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in the form of a spheroid, contain, whose fixed axis is 100, and revolving 60 inches ? Anf. 668.4 ale gallons, 816.4 wine gallons, and 87.6

malt bushels. Ex. 2. Required the content of the parabolic conoid in ale and wine gallons, the height being 30, and diameter of its base

20.

Anj. 16.7 ale gallons, and 20.4 wine gallons. Ex. 3. Required the content of the hyperbolic conoid, the bare being 100 inches, and altitude 60 inches.

Anf. 696.2 ale gallons, and 850 wine gallons. Ex. 4. Required the content of a parabolic spindle whose length is 60 inches, and greatest diameter is 64, in ale and wine gallons.

Anf. 103.02 ale gallons, and 125.7 wine gallons.

INCHING Tuns and Coolers.

The practical method of gauging any fixed tun of copper, and of making a table to fhew what it will hold at every inch deep

First, You must know that most (if not all) brewers tuns are so fixed as to lean a little, for conveniency of cleansing their drink, which is usually called the drip, or full of the tun. Now, the drip, or fall, is the hoof of such a solid as the tun is suppofed to represent. The beft and readiest way is to measure into

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the

the tun, when dry, so much water as will just cover the boto tom; for by this means a level is obtained, by the help of which it will be easy to ascertain how far up the surface of the liquor will reach when the tun is full.

Then find the content of that part between the surface of the drip and the surface of the liquor when the tun is full; to which add the drip or fall, and the sum will be the content of the tun.

Next, divide the difference of the head and bottom diameters by the depth, and the quotient is a common addend for 1 inch from top to bottom, by which you may find the diameter in the middle of every to inches of the depth.

EXAMPLE. Let the bottom diameter of a conical vefsel be 98 inches, top diameter 80, and depth 40 inches; it is required to find how much it will hold upon every inch, and to table the same.

Bottom diameter
Top diameter

98 80

And 40)18.00(-45 the addend.

18

Now, 5, 15, 25, and 35 are the inches which fall in the middle of every 10 inches ; if these numbers be multiplied by the addend, the products will fhew how much ought to be added to the diameters at those depths. Thus,

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80 top diameter. 2.25

Gall. B. F. Gall. 82.25 diameter at 5 inches deep, its area is 18.8450 1.84 80 top diameter

6.75 86.75 diameter at 15 inches deep, its area is 20.96=0 2 3.90 80 top diameter. 11.25 91.25 diameter at 25 inches deep, its area is 23.1930 2 6.29 8c top diameter. 15.75 95.75 diameter at 35 inches deep, its area is 25.53=3 0.03

The sum of these areas are 88.52 which, multiplied by 10, gives 885.2 gal. lons, the content of the tun.

Now, 18.84 gallons, which is o bar 2 fir. 1.84 gall. is the common area to the first 10 inches; and, for the next 10 inches, 20.96 gall. which is o bar. 2 fir. 3.96. And so on for the reit. The operation will be as follows.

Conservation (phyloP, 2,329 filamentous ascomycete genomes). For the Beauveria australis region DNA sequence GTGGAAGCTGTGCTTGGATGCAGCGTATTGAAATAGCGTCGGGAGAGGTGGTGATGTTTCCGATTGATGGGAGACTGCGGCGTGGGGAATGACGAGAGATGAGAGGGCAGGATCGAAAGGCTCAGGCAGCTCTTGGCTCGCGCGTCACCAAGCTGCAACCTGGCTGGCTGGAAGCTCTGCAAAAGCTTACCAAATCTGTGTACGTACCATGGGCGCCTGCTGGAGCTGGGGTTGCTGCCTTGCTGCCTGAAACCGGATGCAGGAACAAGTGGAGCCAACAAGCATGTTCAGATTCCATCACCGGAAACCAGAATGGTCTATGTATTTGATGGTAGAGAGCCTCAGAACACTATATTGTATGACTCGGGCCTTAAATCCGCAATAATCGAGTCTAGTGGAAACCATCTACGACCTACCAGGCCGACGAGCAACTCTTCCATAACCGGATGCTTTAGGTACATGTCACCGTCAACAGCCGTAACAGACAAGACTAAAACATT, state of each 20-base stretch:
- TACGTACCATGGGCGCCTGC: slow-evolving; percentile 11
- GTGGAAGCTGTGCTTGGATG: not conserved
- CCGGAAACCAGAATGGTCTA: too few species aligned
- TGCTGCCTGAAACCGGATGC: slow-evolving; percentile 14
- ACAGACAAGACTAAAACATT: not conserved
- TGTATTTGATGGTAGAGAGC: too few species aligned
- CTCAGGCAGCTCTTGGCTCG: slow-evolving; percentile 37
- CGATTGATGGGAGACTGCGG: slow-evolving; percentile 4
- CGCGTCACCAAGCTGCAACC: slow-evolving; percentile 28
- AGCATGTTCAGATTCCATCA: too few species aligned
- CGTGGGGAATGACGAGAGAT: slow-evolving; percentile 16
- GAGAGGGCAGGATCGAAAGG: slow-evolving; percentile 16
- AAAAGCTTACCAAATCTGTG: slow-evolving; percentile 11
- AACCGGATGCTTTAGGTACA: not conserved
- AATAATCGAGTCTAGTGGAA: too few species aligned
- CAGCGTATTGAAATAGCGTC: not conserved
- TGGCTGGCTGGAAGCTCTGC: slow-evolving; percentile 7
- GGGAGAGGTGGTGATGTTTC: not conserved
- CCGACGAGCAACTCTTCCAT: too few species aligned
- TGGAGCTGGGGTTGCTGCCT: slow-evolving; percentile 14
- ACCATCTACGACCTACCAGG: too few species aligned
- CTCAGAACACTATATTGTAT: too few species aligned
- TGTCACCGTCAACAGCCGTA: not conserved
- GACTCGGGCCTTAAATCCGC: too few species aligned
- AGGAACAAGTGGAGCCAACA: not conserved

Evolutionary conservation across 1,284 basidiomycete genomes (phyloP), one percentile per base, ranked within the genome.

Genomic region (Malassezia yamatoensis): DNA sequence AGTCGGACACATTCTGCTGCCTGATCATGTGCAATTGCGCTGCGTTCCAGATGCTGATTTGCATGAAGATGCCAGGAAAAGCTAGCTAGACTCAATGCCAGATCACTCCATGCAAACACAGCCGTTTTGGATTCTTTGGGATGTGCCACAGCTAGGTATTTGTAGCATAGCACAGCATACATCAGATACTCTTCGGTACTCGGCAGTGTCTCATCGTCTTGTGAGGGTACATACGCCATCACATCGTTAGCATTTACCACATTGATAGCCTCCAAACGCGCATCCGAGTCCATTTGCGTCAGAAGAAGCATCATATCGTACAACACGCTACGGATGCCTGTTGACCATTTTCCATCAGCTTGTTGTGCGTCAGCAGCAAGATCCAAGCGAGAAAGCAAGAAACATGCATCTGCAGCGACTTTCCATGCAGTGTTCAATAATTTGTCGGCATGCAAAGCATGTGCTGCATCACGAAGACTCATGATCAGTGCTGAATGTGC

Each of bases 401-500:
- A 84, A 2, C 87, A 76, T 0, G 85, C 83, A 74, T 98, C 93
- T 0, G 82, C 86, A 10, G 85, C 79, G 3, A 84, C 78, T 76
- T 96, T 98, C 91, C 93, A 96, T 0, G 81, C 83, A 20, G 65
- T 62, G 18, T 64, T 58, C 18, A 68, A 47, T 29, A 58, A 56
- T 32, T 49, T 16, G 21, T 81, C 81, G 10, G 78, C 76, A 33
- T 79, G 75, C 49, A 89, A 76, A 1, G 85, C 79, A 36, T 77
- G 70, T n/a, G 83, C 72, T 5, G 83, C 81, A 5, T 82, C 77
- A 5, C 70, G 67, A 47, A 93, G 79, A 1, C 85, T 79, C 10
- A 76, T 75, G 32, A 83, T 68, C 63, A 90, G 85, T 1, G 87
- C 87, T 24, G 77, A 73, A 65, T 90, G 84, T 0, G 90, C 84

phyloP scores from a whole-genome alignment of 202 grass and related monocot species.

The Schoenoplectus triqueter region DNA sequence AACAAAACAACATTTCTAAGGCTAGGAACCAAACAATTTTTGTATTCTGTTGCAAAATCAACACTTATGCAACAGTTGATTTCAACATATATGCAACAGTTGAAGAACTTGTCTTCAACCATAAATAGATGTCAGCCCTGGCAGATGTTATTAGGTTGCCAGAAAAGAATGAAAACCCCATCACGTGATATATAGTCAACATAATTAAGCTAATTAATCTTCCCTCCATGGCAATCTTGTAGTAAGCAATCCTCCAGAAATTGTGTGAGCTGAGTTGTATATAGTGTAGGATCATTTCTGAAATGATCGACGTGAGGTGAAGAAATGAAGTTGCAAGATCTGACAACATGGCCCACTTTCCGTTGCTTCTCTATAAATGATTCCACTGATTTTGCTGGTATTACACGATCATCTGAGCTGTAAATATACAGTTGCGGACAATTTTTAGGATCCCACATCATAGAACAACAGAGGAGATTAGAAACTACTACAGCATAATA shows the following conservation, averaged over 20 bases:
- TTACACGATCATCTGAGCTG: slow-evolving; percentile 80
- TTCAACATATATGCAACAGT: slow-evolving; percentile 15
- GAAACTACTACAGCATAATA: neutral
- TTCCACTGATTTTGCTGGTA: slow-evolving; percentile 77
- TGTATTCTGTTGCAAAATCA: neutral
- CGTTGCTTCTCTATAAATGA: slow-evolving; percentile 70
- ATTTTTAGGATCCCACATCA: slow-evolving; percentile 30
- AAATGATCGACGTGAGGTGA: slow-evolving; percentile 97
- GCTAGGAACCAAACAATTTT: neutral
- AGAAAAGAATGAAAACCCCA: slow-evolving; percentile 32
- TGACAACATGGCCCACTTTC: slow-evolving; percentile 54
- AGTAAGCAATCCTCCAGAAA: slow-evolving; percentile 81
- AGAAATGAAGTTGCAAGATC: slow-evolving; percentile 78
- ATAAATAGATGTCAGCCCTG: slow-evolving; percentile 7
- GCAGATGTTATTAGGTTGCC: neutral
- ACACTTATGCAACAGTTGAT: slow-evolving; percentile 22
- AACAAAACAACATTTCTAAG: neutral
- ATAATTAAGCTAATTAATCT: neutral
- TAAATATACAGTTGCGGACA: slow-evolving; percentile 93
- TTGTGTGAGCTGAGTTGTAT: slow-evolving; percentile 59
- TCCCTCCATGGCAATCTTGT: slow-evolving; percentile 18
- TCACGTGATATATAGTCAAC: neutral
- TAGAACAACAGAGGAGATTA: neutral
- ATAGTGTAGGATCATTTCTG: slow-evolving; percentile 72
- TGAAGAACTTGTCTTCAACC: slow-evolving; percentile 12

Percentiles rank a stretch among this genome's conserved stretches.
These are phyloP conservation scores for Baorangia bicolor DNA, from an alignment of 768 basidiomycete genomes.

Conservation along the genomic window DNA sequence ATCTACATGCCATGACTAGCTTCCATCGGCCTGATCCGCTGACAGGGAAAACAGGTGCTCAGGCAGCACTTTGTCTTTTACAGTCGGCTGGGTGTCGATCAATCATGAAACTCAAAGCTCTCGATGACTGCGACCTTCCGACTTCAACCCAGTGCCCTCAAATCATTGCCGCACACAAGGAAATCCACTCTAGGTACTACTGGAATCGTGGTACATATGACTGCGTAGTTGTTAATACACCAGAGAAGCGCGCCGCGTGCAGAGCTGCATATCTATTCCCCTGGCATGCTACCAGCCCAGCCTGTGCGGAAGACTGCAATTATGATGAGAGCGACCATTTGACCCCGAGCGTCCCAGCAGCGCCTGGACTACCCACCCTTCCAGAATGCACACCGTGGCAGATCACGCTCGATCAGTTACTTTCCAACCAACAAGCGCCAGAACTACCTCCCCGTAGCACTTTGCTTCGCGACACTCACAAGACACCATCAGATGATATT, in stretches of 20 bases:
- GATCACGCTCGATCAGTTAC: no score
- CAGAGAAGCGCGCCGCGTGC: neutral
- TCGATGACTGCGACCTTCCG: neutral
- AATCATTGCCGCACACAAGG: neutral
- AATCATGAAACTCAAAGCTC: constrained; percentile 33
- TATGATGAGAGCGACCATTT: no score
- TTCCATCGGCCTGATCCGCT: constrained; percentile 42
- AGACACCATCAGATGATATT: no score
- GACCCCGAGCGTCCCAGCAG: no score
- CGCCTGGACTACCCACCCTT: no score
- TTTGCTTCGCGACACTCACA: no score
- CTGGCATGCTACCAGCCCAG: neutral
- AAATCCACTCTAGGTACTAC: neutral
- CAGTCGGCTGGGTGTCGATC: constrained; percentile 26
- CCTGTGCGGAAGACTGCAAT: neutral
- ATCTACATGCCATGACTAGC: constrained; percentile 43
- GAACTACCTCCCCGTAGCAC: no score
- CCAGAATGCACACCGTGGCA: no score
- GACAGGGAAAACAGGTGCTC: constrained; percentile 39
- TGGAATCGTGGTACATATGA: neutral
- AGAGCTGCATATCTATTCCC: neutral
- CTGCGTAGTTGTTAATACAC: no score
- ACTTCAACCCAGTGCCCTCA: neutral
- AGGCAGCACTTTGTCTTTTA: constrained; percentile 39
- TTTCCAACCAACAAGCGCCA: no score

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7.10 14 1.84

2.70 6.19

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2 0,18 3 0.03

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ABSTRACT. In. Bar. Fir. Gall. O 26

1.20 1 25

7.86 2 24 3

6.02 3 24

I 4 23 3 2.34 5 23

I

0.50 6 22 2 7.16 7 22 O

5.32 8 21 2 3.48 9 21 0 104 10

i 8.30 19 3 4.34 12 19 I 13

18 2 4.92 14 18 O 0.96 15 17 I 5.50 16 16

3 1.54 17

16 6.08 18 15

2 2.12 19 14. 3

6.66 20 14 I 2.70 21 13 2

5.01 22 12 3 7:32 23

1

1.13 24 II 2 3.44 25 1o

3 5.75 20) JO

8.00 27 9 2 1 87 28 8 29

8 6.49 30

7 0.30 31

6
3

0.27 6 O

0.24 33 5 I 1.21 34 4 2

0.18 35 3 3

0.15 3

0.12 37 2 I

0.09

2 o.co 39

3 0.

c.co

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Victualiers, who brew but little at a brewing, generally cool their worts in tubs. In order to ascertain the quantity of worts, the gauger ought to have the area of each tub marked upon it, otherwise to number the tubs, and enter the number and area of each tub in his stock-book.

PROBLEM VIII. Fig. 1.

To gauge a copper with a rising crown, and make allowance for

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RULE.

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Take a small cord and let it represent the diameter of the head, and, by a plumb-line, find Ee, Gg, the greatest and leaft depths of the copper. Note Ae, Find the content of CDFE, considered as the frustum of a cone; then find the content of the crown, being reckoned a spherical segment; subtract the latter from the former, and the remainder will fhew the quantity of liquor neceffary to cover the crown.

Then find the content of the copper from the crown upwards, take the diameter of every 4, 6, or 10 inches *, and insert them, together with their corresponding arcas (in barrels, firkins, and gallons) in a table; then multiply each of these areas by their distance, and the sum of the products will be the content after the crown is covered.

A very good and ready method to find how much liquor will cover the crown, is, to measure in as much water as will just cover it.

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EXAMPLE.

• The more curved the sides of the coprer are, the more mcan diameters and arcas you ouglie to take.

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